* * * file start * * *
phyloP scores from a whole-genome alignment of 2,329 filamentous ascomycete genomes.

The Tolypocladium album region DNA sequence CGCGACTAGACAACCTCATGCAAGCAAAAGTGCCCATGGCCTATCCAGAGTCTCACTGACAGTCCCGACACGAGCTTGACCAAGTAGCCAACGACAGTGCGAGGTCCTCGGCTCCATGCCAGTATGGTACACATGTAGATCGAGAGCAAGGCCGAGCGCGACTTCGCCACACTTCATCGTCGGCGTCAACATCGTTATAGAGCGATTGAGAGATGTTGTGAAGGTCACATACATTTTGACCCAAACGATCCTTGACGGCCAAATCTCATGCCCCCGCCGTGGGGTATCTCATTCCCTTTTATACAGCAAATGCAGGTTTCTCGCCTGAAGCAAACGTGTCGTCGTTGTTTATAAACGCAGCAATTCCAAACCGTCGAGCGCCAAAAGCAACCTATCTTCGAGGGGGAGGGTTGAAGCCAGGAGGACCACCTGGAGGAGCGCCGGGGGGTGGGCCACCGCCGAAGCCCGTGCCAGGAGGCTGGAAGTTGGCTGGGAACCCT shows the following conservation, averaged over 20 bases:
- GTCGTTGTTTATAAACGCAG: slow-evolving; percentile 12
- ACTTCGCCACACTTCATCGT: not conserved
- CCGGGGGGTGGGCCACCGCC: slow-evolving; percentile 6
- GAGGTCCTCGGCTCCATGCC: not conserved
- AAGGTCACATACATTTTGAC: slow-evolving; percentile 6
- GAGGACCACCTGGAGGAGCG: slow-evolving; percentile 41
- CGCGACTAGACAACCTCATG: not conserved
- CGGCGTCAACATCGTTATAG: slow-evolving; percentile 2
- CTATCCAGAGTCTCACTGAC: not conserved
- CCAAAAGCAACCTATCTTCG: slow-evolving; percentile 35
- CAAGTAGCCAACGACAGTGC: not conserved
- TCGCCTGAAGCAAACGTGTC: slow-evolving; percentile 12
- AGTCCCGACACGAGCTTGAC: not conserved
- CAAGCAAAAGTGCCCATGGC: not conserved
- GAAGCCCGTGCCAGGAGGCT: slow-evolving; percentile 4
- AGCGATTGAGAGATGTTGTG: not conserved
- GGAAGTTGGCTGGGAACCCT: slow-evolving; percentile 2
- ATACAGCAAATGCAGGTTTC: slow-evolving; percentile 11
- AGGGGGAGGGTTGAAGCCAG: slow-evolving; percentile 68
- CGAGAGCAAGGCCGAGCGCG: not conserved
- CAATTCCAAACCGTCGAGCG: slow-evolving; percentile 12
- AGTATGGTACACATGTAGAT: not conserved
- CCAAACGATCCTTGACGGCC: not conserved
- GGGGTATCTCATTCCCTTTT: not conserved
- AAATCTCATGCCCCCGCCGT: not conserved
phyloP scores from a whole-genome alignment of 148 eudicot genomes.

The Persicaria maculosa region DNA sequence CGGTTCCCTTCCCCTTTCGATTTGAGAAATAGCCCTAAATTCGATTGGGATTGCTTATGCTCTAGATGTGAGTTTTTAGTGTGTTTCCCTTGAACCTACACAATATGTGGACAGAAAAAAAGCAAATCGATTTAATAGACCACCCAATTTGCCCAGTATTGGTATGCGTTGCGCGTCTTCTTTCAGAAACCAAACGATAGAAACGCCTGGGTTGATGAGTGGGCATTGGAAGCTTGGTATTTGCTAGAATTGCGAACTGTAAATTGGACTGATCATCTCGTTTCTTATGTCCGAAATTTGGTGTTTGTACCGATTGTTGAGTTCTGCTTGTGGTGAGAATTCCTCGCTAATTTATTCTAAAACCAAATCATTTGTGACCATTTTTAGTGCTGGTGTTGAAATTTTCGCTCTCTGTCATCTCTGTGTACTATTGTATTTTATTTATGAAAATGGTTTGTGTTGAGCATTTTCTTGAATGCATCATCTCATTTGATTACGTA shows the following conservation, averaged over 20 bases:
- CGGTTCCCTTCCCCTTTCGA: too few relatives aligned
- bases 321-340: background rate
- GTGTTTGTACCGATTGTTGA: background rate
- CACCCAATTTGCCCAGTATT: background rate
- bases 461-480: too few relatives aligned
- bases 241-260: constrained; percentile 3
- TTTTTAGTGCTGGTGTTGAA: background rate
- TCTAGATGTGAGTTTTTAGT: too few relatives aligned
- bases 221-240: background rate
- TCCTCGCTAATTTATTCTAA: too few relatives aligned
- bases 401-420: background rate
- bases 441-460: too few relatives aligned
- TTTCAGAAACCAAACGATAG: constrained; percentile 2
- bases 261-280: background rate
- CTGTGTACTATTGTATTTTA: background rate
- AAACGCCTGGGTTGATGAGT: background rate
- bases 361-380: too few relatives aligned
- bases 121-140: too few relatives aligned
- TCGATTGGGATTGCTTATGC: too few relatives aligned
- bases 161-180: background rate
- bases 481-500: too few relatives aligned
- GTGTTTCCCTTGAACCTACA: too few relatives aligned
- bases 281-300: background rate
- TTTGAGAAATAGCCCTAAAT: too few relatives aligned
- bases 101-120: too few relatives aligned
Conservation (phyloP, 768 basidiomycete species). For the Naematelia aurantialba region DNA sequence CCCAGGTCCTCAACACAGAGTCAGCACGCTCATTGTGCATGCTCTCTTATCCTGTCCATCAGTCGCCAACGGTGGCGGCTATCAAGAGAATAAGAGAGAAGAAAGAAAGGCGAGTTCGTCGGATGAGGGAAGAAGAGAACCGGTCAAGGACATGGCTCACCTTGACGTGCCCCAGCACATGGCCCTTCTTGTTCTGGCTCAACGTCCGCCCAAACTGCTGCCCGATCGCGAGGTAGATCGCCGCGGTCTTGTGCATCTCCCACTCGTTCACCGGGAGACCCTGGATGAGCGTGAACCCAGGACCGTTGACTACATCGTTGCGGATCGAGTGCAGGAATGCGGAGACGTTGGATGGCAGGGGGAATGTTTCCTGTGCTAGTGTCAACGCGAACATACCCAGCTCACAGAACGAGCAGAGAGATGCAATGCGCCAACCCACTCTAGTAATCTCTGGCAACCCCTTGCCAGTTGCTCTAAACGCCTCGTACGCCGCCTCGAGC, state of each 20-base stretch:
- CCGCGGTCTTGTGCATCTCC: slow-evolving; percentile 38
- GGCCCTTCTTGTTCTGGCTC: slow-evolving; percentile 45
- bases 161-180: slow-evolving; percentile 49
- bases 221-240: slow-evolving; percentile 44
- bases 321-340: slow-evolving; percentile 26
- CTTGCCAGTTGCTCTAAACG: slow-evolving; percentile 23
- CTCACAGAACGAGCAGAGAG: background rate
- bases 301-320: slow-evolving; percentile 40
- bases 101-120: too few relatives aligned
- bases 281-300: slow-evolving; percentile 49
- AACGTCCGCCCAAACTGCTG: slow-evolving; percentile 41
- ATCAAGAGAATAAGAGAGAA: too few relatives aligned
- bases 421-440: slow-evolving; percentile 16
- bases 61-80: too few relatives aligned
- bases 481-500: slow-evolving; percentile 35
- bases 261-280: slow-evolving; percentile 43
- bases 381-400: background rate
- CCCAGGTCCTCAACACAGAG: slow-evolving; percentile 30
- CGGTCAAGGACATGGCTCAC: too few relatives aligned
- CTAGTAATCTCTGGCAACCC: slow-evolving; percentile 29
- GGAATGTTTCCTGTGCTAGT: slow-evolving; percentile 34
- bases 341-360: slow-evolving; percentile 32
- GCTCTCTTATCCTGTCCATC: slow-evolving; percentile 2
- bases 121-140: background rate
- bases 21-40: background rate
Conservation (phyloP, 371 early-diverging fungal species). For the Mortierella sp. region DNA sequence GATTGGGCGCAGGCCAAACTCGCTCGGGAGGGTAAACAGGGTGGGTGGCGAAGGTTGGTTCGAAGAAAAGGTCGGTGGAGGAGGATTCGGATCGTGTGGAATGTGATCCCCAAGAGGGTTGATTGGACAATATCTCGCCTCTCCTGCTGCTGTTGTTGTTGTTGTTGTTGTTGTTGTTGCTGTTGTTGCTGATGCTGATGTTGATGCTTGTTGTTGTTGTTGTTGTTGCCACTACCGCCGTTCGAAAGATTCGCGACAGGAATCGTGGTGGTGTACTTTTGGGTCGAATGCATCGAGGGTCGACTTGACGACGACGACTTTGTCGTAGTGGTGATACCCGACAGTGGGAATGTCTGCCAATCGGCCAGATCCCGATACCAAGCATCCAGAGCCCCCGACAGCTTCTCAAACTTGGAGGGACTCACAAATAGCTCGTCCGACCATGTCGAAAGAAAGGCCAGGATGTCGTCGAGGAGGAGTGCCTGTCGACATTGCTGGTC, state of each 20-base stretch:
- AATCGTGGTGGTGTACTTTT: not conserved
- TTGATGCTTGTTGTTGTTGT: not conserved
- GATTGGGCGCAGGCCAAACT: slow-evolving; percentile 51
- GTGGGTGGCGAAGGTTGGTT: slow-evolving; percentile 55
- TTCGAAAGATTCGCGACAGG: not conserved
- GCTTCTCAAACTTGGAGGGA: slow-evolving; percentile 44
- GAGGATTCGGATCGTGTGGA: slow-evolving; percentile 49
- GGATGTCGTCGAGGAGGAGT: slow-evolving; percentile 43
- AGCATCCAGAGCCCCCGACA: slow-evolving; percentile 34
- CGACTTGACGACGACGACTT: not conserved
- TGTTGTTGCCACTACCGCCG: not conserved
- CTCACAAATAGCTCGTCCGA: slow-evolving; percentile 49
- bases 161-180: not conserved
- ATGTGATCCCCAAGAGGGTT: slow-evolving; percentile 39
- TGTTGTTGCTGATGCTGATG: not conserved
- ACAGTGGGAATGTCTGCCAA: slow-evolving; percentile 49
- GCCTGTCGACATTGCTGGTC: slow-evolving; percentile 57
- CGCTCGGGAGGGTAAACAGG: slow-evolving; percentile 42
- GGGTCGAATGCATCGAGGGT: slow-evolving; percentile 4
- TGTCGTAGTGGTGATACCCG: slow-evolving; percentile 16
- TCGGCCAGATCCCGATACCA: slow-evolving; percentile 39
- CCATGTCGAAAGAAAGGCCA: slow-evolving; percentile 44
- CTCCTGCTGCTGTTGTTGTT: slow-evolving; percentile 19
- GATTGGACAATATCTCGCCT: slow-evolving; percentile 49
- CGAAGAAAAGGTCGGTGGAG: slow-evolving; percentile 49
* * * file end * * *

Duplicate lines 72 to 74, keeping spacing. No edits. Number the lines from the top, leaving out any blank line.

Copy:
- bases 381-400: background rate
- CCCAGGTCCTCAACACAGAG: slow-evolving; percentile 30
- CGGTCAAGGACATGGCTCAC: too few relatives aligned